Die Lit kicks off with “Long Time,” guest produced by Art Dealer. A fitting intro track and one of few with a genuine lyrical message to get across, Carti leads off with pride in reflecting on his journey to stardom. The instrumental is a merry-go-round of tight harmonies played on a flamboyant synth over a simple-but-effective drum pattern, perfect for Carti’s opening monologue. We also encounter Carti’s baby voice for the first time, although it is a rather mild pitching-up for him.
“Lean 4 Real (feat. Skepta)” marks one of the most psychedelic points on the album. Produced by IndigoChildRick, Carti and Skeppy riff over cycling synth chords that effectively embody the sentiment of being drugged out on too many downers. Carti’s high-pitched baby voice delivery is soft and almost faint, contrasting with his percussive adlib sounds and Skepta’s punching verse (which also fits nicely over the hazy instrumental).
On “Love Hurts (feat. Travis Scott),” Carti spits an infectious, almost sassy hook over a very stripped-down instrumental. Travis Scott smoothly complements Carti’s energy to arrive at a final product that drunkenly paints the two flexing in the club. Here, Pi’erre passes the reins to Carti to provide much of the song’s audible meat, and he does not disappoint.
“Shoota (feat. Lil Uzi Vert)” gives Die Lit an early, interlude-esque change of pace. Guest produced by Maaly Raw, the track serves as Carti’s reunion with Uzi, and, as usual, their flows fit together like Tetris. Looped and scratched strings, keys, and chimes create a shimmering instrumental that fit the two glamorous personalities rapping over it like a glove––or gloves, rather.
“Poke It Out” features another minimalist beat from Pi’erre, and again Carti spazzes on his chorus, verse, and adlibs (as does Nicki Minaj, who spits a tantalizing guest verse). Between the track’s adlibs and the irresistibly bouncy delay effect that pops up throughout, “Poke It Out” is one of Die Lit‘s catchiest (and most twerkable) tunes.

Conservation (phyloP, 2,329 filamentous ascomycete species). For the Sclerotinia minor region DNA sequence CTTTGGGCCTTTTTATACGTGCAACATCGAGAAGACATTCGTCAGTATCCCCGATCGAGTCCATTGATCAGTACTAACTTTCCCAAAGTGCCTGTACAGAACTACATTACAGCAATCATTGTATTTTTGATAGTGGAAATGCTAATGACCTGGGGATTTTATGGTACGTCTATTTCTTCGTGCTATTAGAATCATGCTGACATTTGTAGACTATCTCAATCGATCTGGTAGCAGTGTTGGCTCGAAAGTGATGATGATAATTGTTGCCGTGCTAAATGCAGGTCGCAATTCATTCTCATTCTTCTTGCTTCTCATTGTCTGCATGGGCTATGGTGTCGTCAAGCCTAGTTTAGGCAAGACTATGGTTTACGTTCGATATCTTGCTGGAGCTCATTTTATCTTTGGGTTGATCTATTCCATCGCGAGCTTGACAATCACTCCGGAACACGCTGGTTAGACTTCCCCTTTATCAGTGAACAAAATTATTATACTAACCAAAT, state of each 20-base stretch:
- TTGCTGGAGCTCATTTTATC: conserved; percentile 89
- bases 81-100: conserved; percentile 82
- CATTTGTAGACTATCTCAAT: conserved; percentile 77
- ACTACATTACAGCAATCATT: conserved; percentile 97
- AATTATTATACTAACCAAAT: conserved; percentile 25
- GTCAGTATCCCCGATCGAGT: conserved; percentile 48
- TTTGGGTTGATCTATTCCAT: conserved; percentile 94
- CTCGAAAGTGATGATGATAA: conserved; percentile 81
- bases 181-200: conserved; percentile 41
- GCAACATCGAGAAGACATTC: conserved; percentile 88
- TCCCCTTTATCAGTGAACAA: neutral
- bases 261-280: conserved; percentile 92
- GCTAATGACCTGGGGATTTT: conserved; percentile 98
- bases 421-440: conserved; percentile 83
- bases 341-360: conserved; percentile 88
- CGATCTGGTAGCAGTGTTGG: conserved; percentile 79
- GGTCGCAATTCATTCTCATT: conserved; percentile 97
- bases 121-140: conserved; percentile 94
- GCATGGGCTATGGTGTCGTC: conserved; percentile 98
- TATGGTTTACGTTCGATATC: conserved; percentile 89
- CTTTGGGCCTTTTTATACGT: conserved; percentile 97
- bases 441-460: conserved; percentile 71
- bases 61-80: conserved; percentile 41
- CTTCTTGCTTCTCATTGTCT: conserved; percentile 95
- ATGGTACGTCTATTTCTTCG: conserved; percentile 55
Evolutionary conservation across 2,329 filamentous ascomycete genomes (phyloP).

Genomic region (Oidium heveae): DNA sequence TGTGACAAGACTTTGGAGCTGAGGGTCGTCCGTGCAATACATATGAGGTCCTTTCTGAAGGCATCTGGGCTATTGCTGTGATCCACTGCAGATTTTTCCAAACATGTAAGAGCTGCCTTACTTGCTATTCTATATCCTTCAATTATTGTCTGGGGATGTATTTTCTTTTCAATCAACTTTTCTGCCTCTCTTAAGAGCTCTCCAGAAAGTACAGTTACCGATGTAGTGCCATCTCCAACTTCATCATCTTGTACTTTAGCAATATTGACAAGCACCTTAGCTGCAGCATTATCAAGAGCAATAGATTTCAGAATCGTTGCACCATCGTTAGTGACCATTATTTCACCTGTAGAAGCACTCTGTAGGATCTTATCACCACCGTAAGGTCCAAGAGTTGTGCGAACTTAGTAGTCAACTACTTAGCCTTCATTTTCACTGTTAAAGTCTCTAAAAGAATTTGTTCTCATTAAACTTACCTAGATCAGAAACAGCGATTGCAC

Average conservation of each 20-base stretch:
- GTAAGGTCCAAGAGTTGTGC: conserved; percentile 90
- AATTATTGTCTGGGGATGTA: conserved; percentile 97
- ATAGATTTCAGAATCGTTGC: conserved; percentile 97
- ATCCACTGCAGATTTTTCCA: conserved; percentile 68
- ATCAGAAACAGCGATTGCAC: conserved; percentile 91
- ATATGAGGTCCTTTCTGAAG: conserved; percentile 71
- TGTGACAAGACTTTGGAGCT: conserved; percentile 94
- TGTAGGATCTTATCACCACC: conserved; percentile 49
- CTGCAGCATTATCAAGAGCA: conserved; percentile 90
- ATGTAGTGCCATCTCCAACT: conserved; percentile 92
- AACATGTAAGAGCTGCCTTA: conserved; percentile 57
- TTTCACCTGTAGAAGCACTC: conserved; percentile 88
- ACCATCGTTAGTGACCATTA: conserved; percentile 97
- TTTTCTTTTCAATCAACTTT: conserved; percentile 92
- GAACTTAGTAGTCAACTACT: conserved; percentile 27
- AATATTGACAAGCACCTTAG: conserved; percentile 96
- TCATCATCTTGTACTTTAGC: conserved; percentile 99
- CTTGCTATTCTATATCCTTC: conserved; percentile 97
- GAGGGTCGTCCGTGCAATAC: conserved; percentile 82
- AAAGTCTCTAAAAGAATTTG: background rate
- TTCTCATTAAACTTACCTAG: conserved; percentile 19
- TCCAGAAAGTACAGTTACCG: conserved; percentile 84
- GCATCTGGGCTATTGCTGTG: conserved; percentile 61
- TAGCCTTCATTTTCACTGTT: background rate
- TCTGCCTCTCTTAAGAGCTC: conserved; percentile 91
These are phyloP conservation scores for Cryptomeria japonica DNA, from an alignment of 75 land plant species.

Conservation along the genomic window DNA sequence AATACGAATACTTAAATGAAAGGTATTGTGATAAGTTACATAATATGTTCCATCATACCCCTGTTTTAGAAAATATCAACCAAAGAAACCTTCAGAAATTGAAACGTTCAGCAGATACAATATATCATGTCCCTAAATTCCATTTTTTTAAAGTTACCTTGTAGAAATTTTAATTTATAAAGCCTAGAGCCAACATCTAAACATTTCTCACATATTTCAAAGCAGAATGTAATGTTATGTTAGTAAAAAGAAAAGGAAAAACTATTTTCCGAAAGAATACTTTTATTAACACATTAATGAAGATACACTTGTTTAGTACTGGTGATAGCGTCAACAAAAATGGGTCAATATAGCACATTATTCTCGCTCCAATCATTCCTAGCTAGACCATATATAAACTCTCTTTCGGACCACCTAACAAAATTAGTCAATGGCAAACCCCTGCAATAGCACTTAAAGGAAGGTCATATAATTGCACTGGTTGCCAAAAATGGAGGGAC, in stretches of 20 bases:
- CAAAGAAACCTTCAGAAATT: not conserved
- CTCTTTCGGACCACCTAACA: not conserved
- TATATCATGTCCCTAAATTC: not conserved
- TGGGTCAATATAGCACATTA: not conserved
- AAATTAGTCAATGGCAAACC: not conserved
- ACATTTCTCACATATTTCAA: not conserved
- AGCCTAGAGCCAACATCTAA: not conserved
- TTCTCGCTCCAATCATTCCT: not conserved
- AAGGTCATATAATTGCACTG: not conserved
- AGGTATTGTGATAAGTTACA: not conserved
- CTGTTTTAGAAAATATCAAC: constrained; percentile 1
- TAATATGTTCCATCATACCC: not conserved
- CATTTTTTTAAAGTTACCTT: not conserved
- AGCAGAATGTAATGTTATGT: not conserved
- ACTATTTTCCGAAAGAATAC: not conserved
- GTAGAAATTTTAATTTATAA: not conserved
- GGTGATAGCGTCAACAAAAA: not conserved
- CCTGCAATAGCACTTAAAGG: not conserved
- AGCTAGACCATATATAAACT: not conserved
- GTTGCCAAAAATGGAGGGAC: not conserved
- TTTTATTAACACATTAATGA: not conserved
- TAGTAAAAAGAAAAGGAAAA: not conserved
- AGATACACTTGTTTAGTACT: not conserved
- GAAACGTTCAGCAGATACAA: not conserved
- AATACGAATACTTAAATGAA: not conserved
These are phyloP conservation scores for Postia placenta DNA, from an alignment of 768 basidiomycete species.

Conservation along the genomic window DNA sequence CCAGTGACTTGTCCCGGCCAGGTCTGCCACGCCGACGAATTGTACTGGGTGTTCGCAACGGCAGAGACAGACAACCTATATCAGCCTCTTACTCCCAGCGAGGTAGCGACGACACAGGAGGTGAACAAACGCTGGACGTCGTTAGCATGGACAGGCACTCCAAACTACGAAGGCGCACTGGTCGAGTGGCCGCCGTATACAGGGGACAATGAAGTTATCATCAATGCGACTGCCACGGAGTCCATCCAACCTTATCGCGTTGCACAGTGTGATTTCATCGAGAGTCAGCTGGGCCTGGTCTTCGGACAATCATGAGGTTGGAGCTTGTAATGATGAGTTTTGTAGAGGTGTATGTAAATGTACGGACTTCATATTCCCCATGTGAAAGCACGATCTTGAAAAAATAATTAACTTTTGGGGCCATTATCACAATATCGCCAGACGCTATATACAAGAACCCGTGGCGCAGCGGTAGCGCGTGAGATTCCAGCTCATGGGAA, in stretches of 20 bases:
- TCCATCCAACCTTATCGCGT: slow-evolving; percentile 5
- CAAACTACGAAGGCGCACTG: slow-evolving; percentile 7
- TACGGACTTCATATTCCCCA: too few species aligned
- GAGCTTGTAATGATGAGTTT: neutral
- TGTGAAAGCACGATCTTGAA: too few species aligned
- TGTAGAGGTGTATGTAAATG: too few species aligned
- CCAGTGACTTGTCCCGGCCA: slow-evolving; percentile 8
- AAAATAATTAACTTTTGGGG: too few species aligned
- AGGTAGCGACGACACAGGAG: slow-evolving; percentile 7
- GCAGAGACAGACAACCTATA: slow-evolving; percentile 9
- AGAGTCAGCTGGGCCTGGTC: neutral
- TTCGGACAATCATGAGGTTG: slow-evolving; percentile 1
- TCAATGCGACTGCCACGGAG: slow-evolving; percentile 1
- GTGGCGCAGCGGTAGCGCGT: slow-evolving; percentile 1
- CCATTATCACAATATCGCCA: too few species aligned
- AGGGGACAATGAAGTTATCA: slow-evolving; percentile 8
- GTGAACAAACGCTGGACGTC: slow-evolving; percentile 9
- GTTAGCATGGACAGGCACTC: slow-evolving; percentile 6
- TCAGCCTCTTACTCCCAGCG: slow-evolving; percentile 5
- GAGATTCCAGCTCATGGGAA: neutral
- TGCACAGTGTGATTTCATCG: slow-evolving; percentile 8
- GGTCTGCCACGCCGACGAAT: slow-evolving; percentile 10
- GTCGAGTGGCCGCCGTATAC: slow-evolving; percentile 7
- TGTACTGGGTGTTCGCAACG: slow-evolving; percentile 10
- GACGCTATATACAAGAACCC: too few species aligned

Carti’s collaboration with Bryson Tiller, “Fell in Luv (feat. Bryson Tiller),” is a blissful ode to romantic and sexual tension, courtesy of baby Carti. Again Pi’erre provides an instrumental situated at the perfect midpoint between Carti’s minimalism and Tiller’s sing-rapping, using glitchy vocal synths to emulate the emotional and euphoric power of falling in love.
“Mileage (feat. Chief Keef)” features one of the hottest hooks on the project and an endearing verse from baby-voice-Carti, and is another example of Chief Keef’s impressive versatility. This track is also highlighted by Carti’s gunshot adlibs, which help propel the beat forward, and not to mention the playful Miley Cyrus bars.
On “Flatbed Freestyle,” a personal favorite off the album, Carti’s baby voice is on full display. He raps (almost whimpering) over an ingenious beat composed by Pi’erre, consisting by a falling melody over two adjacent chords played on a high-pitched, almost nasally keyboard, which fits Carti’s high-pitched, nasally delivery perfectly. Pi’erre’s goofy vocal sample interjections that anticipate and then land on beat one make for a seamless, James Brown-esque loop that falls into perfect harmony with each bar. Carti could hum the entire song without a discernable word and would still have recorded an impeccable performance.